When I first started building websites professionally and full-time out of my house, I almost immediately wanted an office. I would see “agency” websites online with pictures of their sweet entryways, conference rooms, and kegerators and think: one day…
After winning a couple of five figure deals, I thought it was time. I partnered up with a neighboring company to “go in” on some space together. This was before community work-spaces and startup incubators became mainstream. Or at least I didn’t know about them.
After a few months of trekking around Denver visiting office space, we honed in on a sweet space downtown. It was right on the 16th Street Mall. The space gave Steve and I the opportunity to have our own offices, and then we had a “bull pen” type area where we could start adding additional employees once we needed them.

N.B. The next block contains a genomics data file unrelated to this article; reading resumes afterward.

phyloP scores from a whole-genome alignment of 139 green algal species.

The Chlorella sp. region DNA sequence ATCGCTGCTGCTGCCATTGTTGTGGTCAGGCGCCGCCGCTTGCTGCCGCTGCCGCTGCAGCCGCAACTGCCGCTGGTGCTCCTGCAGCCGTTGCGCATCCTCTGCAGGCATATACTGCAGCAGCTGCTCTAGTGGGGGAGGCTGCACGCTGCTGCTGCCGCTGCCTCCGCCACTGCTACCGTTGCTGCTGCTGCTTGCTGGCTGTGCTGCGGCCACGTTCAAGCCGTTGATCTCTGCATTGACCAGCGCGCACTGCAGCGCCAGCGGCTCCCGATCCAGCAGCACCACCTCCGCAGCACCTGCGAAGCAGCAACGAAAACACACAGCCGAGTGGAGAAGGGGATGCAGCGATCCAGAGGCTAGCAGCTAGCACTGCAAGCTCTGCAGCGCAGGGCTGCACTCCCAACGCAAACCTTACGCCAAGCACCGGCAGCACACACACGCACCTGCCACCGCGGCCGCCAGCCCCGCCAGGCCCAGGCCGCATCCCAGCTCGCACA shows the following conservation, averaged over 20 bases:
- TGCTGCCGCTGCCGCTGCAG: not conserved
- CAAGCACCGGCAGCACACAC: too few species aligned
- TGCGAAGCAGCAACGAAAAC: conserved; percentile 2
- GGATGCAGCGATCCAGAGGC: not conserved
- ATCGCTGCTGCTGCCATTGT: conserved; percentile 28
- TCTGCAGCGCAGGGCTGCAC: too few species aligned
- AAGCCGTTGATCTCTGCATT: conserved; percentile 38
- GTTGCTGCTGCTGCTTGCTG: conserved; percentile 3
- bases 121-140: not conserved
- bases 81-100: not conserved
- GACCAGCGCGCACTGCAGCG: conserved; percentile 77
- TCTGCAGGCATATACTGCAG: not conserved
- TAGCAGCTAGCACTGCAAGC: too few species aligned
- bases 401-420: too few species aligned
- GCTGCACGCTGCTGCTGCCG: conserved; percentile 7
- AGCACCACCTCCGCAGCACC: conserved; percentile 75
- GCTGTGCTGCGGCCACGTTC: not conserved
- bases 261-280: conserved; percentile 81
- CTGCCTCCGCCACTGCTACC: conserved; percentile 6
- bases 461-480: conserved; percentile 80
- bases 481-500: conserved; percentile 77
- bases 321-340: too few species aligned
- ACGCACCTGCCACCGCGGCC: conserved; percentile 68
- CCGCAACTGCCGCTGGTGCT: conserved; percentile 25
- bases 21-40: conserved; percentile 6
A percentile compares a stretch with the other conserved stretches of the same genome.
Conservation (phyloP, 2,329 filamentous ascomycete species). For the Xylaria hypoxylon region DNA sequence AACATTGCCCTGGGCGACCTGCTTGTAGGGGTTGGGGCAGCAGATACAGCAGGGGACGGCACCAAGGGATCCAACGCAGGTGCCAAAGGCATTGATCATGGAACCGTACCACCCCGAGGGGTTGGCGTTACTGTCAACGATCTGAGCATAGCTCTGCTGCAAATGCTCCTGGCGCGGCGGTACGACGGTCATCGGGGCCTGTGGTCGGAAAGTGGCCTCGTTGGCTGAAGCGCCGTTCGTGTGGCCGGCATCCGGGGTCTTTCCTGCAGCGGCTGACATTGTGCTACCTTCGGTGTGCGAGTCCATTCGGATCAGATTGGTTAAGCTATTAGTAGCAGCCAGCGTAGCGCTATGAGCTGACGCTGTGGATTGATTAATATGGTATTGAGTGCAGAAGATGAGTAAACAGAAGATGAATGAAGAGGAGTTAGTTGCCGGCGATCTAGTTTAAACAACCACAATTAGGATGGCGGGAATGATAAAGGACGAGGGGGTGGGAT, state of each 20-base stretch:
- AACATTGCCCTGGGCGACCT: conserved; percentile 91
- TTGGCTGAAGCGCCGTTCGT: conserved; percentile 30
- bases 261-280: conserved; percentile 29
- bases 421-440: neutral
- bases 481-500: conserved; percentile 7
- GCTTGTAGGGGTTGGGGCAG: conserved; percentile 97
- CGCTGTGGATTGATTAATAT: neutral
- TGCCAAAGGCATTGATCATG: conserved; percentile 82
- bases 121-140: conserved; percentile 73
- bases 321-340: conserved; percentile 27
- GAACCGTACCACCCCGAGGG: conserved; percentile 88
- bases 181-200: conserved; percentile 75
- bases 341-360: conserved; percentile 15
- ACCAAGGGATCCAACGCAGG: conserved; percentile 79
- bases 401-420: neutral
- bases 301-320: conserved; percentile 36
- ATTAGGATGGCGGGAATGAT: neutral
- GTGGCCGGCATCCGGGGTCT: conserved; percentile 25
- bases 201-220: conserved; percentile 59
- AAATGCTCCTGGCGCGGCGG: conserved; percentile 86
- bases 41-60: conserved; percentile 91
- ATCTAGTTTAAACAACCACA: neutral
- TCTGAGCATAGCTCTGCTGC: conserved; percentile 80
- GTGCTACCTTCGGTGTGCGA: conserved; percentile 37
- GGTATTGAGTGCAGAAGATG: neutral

Luckily the company we went into office space with had some capital—because the upfront costs to furnish and finish the space ran about $50k. I remember deciding that we wanted a two-tone look, white walls and dark grey running boards. So in lieu of adding additional costs to our ledger, we all decided to spend a weekend painting. It was miserable.
But when you don’t know any better, you might think things like a “two-tone look” are important. They aren’t.
Once our office was all settled, it seemed obvious that we needed an employee to sit in it. I started recruiting via Craigslist and the Denver Art Institute for a web designer. After a bit of a search we found a great candidate.
Equipped with an office and our first full-time employee, we officially had overhead. People talk about overhead in business and how dangerous it can be. But what is this overhead, really?